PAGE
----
un mobbed


a disorderly or riotous crowd of people.
a crowd bent on or engaged in lawless violence.
any group or collection of persons or things.
the common people; the masses; populace or multitude.
a criminal gang, especially one involved in drug trafficking, extortion, etc.
the Mob, Mafia ( def 1 ).
Sociology. a group of persons stimulating one another to excitement and losing ordinary rational control over their activity.
a flock, herd, or drove of animals: a mob of sheep.
of, pertaining to, or characteristic of a lawless, irrational, disorderly, or riotous crowd: mob rule; mob instincts.
directed at or reflecting the lowest intellectual level of the common people: mob appeal; the mob mentality.
verb (used with object), mobbed, mobbing.
to crowd around noisily, as from curiosity or hostility: Spectators mobbed the courtroom.
to attack in a riotous mob: The crowd mobbed the consulate.
Fox Hunting. to chop (a fox).

1680–90; short for Latin mōbile vulgus the movable (i.e., changeable, inconstant) common people

mobber, mobbist, noun
mobbish, adjective
mobbishly, adverb
mobbishness, noun
mobbism, noun
unmobbed, adjective
Dictionary.com Unabridged
Based on the Random House Dictionary, © Random House, Inc. 2014.
Cite This Source Link To un mobbed
World English Dictionary
mob (mɒb)
1.  a.  a riotous or disorderly crowd of people; rabble
 b.  (as modifier): mob law; mob violence
2.  derogatory often a group or class of people, animals, or things
3.  (Austral), (NZ) a flock (of sheep) or a herd (of cattle, esp when droving)
4.  derogatory often the masses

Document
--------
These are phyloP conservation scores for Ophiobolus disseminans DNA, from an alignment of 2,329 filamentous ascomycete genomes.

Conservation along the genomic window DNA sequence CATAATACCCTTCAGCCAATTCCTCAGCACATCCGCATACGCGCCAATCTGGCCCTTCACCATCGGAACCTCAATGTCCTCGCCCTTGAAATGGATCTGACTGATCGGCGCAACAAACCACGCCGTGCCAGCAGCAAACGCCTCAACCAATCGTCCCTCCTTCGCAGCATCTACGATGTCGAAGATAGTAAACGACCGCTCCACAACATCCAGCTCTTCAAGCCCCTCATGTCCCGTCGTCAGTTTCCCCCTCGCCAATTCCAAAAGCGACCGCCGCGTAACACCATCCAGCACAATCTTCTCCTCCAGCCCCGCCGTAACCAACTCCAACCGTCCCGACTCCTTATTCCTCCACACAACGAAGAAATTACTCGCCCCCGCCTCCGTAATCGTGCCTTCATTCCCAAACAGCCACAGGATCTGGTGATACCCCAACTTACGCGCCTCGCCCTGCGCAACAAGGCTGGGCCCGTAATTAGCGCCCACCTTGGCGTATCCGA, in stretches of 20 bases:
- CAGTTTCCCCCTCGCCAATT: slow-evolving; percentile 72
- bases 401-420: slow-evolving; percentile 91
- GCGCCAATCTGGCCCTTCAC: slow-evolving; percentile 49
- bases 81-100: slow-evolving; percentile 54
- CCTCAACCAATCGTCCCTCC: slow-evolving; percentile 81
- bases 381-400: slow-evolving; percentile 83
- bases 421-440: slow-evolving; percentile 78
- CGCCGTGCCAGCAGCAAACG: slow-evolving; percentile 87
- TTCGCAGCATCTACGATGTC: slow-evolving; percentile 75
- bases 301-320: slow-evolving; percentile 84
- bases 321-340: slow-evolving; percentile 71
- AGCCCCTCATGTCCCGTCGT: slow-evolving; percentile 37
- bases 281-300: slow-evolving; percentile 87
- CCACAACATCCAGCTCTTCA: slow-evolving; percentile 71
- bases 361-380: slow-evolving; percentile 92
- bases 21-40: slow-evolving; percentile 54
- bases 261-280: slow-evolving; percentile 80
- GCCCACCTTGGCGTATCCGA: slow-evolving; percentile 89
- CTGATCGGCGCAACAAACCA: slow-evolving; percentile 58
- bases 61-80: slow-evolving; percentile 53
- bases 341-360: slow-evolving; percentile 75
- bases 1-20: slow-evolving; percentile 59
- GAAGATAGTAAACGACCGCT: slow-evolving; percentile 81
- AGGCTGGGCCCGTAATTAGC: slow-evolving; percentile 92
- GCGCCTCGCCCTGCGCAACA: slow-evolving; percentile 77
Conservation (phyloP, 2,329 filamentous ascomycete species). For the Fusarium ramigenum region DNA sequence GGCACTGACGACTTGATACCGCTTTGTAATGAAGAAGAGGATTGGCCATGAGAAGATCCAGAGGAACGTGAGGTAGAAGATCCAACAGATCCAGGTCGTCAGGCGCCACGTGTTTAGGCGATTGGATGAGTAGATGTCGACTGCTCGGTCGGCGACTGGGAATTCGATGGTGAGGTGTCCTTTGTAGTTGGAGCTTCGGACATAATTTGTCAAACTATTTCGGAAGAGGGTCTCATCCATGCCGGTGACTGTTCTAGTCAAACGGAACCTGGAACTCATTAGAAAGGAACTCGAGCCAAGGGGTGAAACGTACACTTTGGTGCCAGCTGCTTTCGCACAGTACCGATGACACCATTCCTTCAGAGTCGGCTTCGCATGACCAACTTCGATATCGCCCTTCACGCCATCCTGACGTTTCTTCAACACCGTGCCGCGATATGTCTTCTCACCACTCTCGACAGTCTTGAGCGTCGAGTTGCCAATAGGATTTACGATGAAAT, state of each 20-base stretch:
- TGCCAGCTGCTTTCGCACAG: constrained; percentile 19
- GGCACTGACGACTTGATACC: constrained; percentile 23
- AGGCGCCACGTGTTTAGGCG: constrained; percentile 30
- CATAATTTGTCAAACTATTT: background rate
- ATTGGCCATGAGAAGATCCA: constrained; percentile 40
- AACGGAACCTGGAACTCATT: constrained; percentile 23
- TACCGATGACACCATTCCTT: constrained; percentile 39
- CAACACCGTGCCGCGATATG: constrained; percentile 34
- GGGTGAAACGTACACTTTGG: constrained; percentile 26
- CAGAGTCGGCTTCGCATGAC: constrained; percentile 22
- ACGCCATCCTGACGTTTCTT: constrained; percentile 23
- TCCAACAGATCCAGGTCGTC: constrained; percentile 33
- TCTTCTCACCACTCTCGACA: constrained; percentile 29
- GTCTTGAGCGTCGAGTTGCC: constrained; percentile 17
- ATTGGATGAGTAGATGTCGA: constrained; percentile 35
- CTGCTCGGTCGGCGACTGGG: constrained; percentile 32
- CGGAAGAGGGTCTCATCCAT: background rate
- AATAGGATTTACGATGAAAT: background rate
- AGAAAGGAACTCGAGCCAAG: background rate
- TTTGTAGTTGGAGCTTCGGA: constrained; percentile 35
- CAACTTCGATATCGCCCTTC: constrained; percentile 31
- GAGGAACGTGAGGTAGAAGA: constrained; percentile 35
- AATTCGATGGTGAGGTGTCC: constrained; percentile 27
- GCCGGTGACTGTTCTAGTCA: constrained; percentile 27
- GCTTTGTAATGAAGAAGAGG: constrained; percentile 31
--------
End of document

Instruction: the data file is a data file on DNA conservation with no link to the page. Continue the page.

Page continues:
5.  slang a gang of criminals
vb , mobs, mobbing, mobbed
6.  to attack in a group resembling a mob
7.  to surround, esp in order to acclaim: they mobbed the film star
8.  to crowd into (a building, plaza, etc)
9.  (of a group of animals of a prey species) to harass (a predator)
[C17: shortened from Latin mōbile vulgus the fickle populace; see mobile]

abbreviation for
mobile phone

Collins English Dictionary - Complete & Unabridged 10th Edition
2009 © William Collins Sons & Co. Ltd. 1979, 1986 © HarperCollins
Publishers 1998, 2000, 2003, 2005, 2006, 2007, 2009
Cite This Source
Word Origin & History

1680s, "disorderly part of the population, rabble," slang shortening of mobile, mobility "common people, populace, rabble" (1670s), from L. mobile vulgus "fickle common people" (c.1600 in English), from mobile, neut. of mobilis "fickle, movable, mobile," from movere "to move" (see
move). In Australia and N.Z., used without disparagement for "a crowd." Meaning "gang of criminals working together" is from 1839, originally of thieves or pick-pockets; Amer.Eng. sense of "organized crime in general" is from 1927. The verb meaning "to attack in a mob" is attested from 1709. Related: Mobbed; mobbing. Mob scene "crowded place" first recorded 1922. Mobocracy "mob rule" is attested from 1754.
Online Etymology Dictionary, © 2010 Douglas Harper
Cite This Source
American Heritage
Abbreviations & Acronyms
  1. medical office building

  2. mother of the bride

The American Heritage® Abbreviations Dictionary, Third Edition
Copyright © 2005 by Houghton Mifflin Company.
Published by Houghton Mifflin Company. All rights reserved.
Cite This Source
Copyright © 2014 Dictionary.com, LLC. All rights reserved.
  • Please Login or Sign Up to use the Recent Searches feature